Avenatti, with his refrigerator-shaped jaw and overcaffeinated demeanor, can come off as Daniels’s macho protector. But up close their relationship is warmer and more equitable. For all his cable-TV cockiness, Avenatti seems to admit that Daniels could outsmart him. (“She’s really fucking smart,” he will tell me at least three times.) Daniels clearly trusts and relies on Avenatti, but she also treats him like a lovable, well-meaning stepbrother who forgot to take his Ritalin.

“You want a cookie?” Daniels calls over to Avenatti, extending the box of pastries his way.

“I’m trying to watch my girlish figure,” he replies.

She looks at me and rolls her eyes at him.

Daniels digs out a blueberry muffin, and as she picks at it she tells me that ever since “all this happened” she hasn’t been able to really enjoy a meal. The death threats—ominous notes mailed to clubs before she arrives; suspicious substances hidden in gifts in her dressing rooms—got so bad that she had to hire three full-time bodyguards. She calls them her Dragons and pays them with her tips. “We’ve been at restaurants when we order food and it’s taken too long or somebody was watching and we’ve had to leave—like that.” Daniels snaps her French-manicured fingers. She throws a look at Avenatti. “That’s why I’m so skinny!”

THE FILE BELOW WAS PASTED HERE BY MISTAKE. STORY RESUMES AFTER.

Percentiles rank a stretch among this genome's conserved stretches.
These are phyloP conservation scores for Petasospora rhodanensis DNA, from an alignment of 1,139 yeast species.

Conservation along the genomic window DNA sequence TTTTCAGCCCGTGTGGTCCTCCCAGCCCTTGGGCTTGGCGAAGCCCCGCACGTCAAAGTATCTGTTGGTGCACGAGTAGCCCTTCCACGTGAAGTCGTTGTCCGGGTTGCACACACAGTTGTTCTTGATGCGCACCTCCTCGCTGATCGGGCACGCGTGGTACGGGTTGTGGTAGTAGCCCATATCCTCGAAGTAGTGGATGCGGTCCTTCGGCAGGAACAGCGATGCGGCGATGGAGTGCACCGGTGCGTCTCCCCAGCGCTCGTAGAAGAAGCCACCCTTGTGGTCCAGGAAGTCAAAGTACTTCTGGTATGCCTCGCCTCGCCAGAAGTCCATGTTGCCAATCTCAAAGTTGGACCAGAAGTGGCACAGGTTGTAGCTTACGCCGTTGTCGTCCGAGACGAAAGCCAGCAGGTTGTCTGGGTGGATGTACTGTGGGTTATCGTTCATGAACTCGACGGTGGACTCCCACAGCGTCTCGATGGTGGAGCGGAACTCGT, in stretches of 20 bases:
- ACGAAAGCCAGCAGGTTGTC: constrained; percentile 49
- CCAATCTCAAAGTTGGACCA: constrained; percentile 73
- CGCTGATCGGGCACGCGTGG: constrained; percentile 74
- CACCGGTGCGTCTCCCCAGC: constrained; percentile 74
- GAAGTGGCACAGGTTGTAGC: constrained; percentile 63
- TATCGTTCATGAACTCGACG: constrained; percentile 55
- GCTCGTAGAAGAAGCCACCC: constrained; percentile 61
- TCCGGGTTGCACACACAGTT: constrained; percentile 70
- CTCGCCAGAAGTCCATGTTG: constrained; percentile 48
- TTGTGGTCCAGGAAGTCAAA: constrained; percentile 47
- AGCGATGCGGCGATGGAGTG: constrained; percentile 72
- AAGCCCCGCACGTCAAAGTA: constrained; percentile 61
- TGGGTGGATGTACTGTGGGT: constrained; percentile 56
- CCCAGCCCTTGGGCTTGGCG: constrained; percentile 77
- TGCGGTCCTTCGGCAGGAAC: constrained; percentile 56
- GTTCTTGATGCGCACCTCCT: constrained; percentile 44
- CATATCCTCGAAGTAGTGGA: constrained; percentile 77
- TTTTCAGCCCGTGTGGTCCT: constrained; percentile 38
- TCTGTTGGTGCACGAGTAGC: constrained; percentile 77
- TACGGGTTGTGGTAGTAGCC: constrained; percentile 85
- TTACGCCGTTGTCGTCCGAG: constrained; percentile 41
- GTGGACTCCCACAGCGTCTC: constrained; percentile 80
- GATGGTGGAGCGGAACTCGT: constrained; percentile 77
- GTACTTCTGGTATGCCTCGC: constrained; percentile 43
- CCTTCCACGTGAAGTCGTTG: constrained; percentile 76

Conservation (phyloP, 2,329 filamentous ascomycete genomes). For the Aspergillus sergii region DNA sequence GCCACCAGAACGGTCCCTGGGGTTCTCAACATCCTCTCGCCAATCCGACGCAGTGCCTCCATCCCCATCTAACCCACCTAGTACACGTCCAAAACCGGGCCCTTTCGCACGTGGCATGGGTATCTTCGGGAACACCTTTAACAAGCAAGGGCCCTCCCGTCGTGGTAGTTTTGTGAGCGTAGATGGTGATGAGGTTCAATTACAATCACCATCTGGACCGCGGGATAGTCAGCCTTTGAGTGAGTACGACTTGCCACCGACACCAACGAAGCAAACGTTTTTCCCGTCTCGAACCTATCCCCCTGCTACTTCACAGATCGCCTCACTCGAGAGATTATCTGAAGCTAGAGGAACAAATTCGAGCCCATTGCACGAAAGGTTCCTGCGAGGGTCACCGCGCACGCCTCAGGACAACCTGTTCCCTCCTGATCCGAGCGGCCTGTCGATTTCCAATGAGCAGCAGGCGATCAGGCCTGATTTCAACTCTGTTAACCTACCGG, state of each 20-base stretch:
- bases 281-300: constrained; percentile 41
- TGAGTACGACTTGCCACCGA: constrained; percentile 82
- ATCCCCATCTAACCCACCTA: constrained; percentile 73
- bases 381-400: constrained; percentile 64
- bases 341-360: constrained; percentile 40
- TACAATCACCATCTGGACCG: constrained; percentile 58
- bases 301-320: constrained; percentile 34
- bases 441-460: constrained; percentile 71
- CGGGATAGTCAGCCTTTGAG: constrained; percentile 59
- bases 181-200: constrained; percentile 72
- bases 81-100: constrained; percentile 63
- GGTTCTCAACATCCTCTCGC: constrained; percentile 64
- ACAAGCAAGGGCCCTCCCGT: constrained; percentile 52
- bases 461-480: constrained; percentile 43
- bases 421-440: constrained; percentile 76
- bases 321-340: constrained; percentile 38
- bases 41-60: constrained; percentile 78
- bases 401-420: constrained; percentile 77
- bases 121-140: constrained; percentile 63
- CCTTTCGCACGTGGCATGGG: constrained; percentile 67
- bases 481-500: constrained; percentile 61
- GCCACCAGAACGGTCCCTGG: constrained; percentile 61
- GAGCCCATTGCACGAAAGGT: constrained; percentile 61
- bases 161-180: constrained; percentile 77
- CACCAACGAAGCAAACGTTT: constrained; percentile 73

On August 21, as this story was going to press, Cohen reached a plea deal with federal prosecutors in their investigation into the $130,000 payment to Daniels and a separate payment to Karen McDougal, both of whom have said they had affairs with Trump. In pleading guilty, Cohen implicated Trump, telling the court he paid Daniels off “at the direction of the . . . candidate” and “for the principal purpose of influencing the election.”